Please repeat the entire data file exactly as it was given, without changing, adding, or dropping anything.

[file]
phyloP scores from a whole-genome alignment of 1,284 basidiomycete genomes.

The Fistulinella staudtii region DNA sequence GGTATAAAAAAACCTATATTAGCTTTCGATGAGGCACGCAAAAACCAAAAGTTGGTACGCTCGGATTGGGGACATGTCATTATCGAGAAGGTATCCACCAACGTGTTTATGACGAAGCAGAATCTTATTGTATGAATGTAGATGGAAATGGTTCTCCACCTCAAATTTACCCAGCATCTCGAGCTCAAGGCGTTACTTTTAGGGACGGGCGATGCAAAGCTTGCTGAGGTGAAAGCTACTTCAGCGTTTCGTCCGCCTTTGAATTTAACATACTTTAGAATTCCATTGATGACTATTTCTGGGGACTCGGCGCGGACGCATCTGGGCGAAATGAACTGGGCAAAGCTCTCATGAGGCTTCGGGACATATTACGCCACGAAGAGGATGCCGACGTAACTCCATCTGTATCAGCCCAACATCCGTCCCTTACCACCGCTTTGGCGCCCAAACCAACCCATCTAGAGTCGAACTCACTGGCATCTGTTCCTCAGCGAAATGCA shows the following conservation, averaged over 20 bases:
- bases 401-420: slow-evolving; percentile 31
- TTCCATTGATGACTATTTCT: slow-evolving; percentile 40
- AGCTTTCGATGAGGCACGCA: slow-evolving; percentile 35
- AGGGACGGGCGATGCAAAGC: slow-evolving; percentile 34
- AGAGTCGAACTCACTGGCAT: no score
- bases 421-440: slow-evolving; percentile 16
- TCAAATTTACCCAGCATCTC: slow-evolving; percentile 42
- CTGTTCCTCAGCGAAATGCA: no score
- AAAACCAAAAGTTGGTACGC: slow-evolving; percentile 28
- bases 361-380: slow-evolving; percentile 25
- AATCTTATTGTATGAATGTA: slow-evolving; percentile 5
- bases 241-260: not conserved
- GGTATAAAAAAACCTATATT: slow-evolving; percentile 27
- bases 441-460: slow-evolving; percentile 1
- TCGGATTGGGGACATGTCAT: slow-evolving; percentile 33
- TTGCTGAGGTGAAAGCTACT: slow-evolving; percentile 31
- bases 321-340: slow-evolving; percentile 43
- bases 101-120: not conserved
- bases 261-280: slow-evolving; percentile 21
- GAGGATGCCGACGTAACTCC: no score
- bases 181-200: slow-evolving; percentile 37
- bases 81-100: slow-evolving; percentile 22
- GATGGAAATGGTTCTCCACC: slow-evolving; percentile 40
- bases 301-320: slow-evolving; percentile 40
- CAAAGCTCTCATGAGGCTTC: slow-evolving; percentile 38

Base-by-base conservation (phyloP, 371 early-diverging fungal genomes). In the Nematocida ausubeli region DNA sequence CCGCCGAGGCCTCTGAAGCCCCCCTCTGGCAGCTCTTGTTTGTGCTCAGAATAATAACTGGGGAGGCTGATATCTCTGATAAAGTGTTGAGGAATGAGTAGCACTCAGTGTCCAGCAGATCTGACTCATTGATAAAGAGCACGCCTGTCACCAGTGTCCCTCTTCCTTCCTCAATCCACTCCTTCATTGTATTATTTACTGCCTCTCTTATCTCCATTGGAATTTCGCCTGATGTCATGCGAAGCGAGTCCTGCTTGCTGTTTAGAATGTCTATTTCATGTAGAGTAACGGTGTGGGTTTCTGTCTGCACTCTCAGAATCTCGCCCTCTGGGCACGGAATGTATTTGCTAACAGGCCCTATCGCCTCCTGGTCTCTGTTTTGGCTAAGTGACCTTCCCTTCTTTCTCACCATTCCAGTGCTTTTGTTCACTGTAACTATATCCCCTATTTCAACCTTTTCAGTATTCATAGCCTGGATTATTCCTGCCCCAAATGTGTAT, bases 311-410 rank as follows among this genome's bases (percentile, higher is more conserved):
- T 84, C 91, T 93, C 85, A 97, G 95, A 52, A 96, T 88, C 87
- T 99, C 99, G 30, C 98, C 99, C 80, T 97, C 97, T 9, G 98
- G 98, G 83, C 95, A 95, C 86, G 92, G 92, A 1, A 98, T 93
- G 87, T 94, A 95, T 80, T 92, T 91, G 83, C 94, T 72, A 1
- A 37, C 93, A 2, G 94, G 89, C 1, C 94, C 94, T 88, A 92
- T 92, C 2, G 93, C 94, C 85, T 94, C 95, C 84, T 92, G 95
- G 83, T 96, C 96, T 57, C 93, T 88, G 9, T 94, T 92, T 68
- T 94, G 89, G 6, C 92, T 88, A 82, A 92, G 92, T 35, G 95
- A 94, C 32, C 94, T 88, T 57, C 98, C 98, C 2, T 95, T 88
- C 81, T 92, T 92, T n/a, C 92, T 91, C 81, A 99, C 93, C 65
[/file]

phyloP scores from a whole-genome alignment of 1,284 basidiomycete genomes.

The Fistulinella staudtii region DNA sequence GGTATAAAAAAACCTATATTAGCTTTCGATGAGGCACGCAAAAACCAAAAGTTGGTACGCTCGGATTGGGGACATGTCATTATCGAGAAGGTATCCACCAACGTGTTTATGACGAAGCAGAATCTTATTGTATGAATGTAGATGGAAATGGTTCTCCACCTCAAATTTACCCAGCATCTCGAGCTCAAGGCGTTACTTTTAGGGACGGGCGATGCAAAGCTTGCTGAGGTGAAAGCTACTTCAGCGTTTCGTCCGCCTTTGAATTTAACATACTTTAGAATTCCATTGATGACTATTTCTGGGGACTCGGCGCGGACGCATCTGGGCGAAATGAACTGGGCAAAGCTCTCATGAGGCTTCGGGACATATTACGCCACGAAGAGGATGCCGACGTAACTCCATCTGTATCAGCCCAACATCCGTCCCTTACCACCGCTTTGGCGCCCAAACCAACCCATCTAGAGTCGAACTCACTGGCATCTGTTCCTCAGCGAAATGCA shows the following conservation, averaged over 20 bases:
- bases 401-420: slow-evolving; percentile 31
- TTCCATTGATGACTATTTCT: slow-evolving; percentile 40
- AGCTTTCGATGAGGCACGCA: slow-evolving; percentile 35
- AGGGACGGGCGATGCAAAGC: slow-evolving; percentile 34
- AGAGTCGAACTCACTGGCAT: no score
- bases 421-440: slow-evolving; percentile 16
- TCAAATTTACCCAGCATCTC: slow-evolving; percentile 42
- CTGTTCCTCAGCGAAATGCA: no score
- AAAACCAAAAGTTGGTACGC: slow-evolving; percentile 28
- bases 361-380: slow-evolving; percentile 25
- AATCTTATTGTATGAATGTA: slow-evolving; percentile 5
- bases 241-260: not conserved
- GGTATAAAAAAACCTATATT: slow-evolving; percentile 27
- bases 441-460: slow-evolving; percentile 1
- TCGGATTGGGGACATGTCAT: slow-evolving; percentile 33
- TTGCTGAGGTGAAAGCTACT: slow-evolving; percentile 31
- bases 321-340: slow-evolving; percentile 43
- bases 101-120: not conserved
- bases 261-280: slow-evolving; percentile 21
- GAGGATGCCGACGTAACTCC: no score
- bases 181-200: slow-evolving; percentile 37
- bases 81-100: slow-evolving; percentile 22
- GATGGAAATGGTTCTCCACC: slow-evolving; percentile 40
- bases 301-320: slow-evolving; percentile 40
- CAAAGCTCTCATGAGGCTTC: slow-evolving; percentile 38

Base-by-base conservation (phyloP, 371 early-diverging fungal genomes). In the Nematocida ausubeli region DNA sequence CCGCCGAGGCCTCTGAAGCCCCCCTCTGGCAGCTCTTGTTTGTGCTCAGAATAATAACTGGGGAGGCTGATATCTCTGATAAAGTGTTGAGGAATGAGTAGCACTCAGTGTCCAGCAGATCTGACTCATTGATAAAGAGCACGCCTGTCACCAGTGTCCCTCTTCCTTCCTCAATCCACTCCTTCATTGTATTATTTACTGCCTCTCTTATCTCCATTGGAATTTCGCCTGATGTCATGCGAAGCGAGTCCTGCTTGCTGTTTAGAATGTCTATTTCATGTAGAGTAACGGTGTGGGTTTCTGTCTGCACTCTCAGAATCTCGCCCTCTGGGCACGGAATGTATTTGCTAACAGGCCCTATCGCCTCCTGGTCTCTGTTTTGGCTAAGTGACCTTCCCTTCTTTCTCACCATTCCAGTGCTTTTGTTCACTGTAACTATATCCCCTATTTCAACCTTTTCAGTATTCATAGCCTGGATTATTCCTGCCCCAAATGTGTAT, bases 311-410 rank as follows among this genome's bases (percentile, higher is more conserved):
- T 84, C 91, T 93, C 85, A 97, G 95, A 52, A 96, T 88, C 87
- T 99, C 99, G 30, C 98, C 99, C 80, T 97, C 97, T 9, G 98
- G 98, G 83, C 95, A 95, C 86, G 92, G 92, A 1, A 98, T 93
- G 87, T 94, A 95, T 80, T 92, T 91, G 83, C 94, T 72, A 1
- A 37, C 93, A 2, G 94, G 89, C 1, C 94, C 94, T 88, A 92
- T 92, C 2, G 93, C 94, C 85, T 94, C 95, C 84, T 92, G 95
- G 83, T 96, C 96, T 57, C 93, T 88, G 9, T 94, T 92, T 68
- T 94, G 89, G 6, C 92, T 88, A 82, A 92, G 92, T 35, G 95
- A 94, C 32, C 94, T 88, T 57, C 98, C 98, C 2, T 95, T 88
- C 81, T 92, T 92, T n/a, C 92, T 91, C 81, A 99, C 93, C 65